Bicycle lanes installed last week on Sonoma Avenue are winning praise from bicyclists and few complaints from the drivers who gave up roadway real estate to accommodate them.
The changes mark the creation of a long-sought east-west corridor for bicyclists between downtown Santa Rosa and the scenic Rincon Valley and Bennett Valley areas and parks popular with bicyclists.
"It seems to be safer," said Glen Wiseman, who rides daily from his Bennett Valley home to his job as a cook at a Fountaingrove restaurant. "The cars seem to be watching what they're doing more."
Wiseman, 47, estimates that the addition of the Sonoma Avenue lanes means he enjoys about three-quarters of his 15-mile round-trip commute on streets with bicycle lanes.
City engineers said the three-week project to realign Sonoma Avenue and add bike lanes wrapped up last week. Instead of two vehicle travel lanes in each direction, Sonoma Avenue between Montgomery Village and Santa Rosa Avenue now has three travel lanes — one in each direction plus a middle turn lane. The extra space allowed for new bicycle lanes in each direction while preserving on-street parking.
A previously completed portion brought bicycle lanes and shared bicycle/car lanes called "sharrows" between Hahman and Summerfield avenues.
City traffic engineer Rob Sprinkle said he drove down Sonoma Avenue after the latest striping was completed was pleased with the results.
"It looks like it should have looked all along," Sprinkle said. "It's working well."
There are many residential cross streets and driveways to professional offices between Santa Rosa Avenue and Montgomery Village. This created challenges for drivers when the road was four vehicle lanes, Sprinkle said.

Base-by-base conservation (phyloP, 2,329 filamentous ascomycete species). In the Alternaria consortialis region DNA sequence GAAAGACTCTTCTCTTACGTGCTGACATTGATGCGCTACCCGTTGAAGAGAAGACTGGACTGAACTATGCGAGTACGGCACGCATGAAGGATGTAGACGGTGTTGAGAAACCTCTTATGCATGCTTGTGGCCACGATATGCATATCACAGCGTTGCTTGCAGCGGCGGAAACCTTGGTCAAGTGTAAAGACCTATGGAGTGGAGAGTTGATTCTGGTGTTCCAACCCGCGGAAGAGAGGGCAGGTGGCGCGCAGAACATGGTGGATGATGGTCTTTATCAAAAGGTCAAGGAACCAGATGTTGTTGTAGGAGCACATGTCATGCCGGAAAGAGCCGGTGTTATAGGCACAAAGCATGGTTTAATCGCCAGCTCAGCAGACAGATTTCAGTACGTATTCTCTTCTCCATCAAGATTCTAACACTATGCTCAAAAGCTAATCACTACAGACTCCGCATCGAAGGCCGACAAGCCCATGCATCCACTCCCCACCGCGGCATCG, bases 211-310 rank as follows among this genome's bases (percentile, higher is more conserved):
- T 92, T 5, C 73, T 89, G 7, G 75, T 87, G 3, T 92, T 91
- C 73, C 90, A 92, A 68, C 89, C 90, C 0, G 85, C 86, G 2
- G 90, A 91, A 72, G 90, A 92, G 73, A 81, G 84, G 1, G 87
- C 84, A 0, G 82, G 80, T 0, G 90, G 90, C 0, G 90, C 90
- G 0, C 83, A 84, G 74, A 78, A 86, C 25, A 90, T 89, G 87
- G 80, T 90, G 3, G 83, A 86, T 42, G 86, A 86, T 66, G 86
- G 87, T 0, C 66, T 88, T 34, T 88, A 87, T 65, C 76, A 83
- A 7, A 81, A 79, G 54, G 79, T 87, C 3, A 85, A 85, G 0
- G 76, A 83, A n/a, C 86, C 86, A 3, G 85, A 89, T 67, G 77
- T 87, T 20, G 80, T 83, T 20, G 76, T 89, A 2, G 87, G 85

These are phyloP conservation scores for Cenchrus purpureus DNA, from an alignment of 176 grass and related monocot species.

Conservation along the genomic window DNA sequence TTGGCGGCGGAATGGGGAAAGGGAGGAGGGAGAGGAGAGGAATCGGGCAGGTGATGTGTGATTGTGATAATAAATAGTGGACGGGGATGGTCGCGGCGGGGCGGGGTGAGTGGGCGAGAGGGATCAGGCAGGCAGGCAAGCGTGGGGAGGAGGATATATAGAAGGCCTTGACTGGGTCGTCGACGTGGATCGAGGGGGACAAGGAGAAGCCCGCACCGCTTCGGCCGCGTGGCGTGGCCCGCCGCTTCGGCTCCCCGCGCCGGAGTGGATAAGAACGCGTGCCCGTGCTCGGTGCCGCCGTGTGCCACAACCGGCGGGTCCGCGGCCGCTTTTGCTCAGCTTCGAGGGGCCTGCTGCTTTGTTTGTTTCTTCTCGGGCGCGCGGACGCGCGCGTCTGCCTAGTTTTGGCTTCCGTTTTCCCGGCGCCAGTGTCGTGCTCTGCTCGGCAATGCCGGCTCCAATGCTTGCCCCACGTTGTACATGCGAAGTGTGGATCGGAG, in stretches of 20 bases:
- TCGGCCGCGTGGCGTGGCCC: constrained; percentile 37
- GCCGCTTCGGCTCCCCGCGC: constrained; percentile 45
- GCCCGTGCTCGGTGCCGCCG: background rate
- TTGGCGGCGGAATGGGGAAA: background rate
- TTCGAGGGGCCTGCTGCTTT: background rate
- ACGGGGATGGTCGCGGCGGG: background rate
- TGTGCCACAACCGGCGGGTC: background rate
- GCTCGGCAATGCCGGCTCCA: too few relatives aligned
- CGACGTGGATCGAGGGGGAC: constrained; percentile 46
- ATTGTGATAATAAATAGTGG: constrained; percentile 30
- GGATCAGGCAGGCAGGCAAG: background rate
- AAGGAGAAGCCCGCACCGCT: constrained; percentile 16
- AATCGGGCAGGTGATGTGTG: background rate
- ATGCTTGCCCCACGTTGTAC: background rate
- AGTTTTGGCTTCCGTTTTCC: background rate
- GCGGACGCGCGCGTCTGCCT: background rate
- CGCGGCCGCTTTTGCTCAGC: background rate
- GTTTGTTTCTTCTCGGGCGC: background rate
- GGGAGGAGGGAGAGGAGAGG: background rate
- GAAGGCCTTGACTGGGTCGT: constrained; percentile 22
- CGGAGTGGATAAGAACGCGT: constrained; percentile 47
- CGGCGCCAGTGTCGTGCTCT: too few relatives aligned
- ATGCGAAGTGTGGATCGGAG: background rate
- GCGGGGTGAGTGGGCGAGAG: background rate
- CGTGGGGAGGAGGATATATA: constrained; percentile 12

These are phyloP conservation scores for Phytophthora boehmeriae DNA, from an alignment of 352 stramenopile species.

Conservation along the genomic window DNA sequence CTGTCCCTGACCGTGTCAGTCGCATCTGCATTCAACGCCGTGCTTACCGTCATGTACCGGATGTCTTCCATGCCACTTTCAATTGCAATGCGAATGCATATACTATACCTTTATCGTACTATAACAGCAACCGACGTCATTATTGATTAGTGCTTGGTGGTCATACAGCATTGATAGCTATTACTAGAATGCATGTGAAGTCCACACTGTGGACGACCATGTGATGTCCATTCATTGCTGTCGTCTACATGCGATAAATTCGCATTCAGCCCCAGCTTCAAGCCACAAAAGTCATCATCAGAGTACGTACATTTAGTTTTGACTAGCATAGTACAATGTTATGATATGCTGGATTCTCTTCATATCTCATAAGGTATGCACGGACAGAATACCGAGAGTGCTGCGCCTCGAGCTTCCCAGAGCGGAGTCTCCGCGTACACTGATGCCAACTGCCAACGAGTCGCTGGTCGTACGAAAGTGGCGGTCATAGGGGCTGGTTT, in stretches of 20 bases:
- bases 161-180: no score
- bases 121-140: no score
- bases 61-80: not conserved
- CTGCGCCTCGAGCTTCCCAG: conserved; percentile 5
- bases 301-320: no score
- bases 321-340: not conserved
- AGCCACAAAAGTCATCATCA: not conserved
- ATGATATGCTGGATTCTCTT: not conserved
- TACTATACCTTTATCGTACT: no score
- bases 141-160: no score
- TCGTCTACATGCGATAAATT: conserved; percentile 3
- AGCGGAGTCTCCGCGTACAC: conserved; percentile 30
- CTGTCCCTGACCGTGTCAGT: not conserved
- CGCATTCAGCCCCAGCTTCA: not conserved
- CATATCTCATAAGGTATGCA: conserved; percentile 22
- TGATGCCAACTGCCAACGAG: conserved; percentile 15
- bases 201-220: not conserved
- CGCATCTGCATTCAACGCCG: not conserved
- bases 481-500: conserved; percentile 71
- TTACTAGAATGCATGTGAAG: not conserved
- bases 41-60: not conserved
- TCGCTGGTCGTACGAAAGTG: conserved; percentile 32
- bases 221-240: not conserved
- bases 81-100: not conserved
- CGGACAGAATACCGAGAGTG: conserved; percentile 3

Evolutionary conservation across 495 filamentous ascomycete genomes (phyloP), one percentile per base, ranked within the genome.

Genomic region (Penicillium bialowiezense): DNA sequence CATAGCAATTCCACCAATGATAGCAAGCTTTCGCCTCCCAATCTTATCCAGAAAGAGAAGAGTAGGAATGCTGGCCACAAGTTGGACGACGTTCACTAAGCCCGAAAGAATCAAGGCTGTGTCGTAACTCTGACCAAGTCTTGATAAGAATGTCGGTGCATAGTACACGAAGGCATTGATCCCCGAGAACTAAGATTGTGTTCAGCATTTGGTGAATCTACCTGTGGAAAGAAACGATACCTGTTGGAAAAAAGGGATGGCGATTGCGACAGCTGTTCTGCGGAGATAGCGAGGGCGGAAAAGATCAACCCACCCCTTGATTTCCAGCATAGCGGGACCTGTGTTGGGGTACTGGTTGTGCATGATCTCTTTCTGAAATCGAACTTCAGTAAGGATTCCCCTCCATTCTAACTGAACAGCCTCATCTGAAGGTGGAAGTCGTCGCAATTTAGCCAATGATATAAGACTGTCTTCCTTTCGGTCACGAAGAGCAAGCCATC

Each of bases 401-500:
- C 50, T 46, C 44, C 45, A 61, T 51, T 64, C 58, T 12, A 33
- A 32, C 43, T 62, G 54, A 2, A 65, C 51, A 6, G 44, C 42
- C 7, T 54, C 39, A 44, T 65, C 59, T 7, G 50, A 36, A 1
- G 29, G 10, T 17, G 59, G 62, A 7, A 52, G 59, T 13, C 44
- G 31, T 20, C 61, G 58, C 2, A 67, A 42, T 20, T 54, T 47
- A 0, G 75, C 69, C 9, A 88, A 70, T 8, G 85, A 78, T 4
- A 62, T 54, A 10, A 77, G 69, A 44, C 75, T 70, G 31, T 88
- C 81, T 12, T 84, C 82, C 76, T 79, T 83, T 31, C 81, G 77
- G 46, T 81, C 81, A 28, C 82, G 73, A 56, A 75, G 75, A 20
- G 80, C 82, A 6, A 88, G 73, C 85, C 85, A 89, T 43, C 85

Drivers turning left often had to come to a full-stop and wait to cross two lanes of opposing traffic, creating sudden traffic backups, Sprinkle said. Those turns are now made from the middle turning lane, which keeps the traffic flowing more smoothly, Sprinkle said.
"We haven't gotten any negative feedback other than people being a little skeptical about the whole project to begin with," Sprinkle said.
Such "road diet" changes were controversial when the city first started implementing them several years ago. Some drivers expressed impatience at the fewer travel lanes and slower overall speeds.
But such "traffic calming" improves safety, Sprinkle said. Similar projects have previously been done successfully on Hoen Avenue and Calistoga Road, he said.
Work began Nov. 14 and was completed last week on schedule and under the $287,000 budget for the final phase of the project. The final tally appears to closer to $265,000, said city civil engineer Greg Dwyer. The project is being paid for entirely through federal transportation grants, he said.
The city will continue to monitor the traffic patterns, especially during rush-hour, Sprinkle said.
But so far the feedback from bicyclists is positive, and motorists who park on the street will notice feeling safer as they exit their vehicles, Dwyer said.
"I think people are really going to like it," he said.
The material used to paint the lanes isn't paint at all but a sprayed-on thermal plastic, which is supposed last 7 to 10 years, Dwyer said.
The project isn't only about new lanes, however. New traffic cameras can now identify when bicyclists are waiting at the intersection, triggering the signal just like cars do. And optical detectors now allow first responders to switch the signals remotely in emergencies, Dwyer said.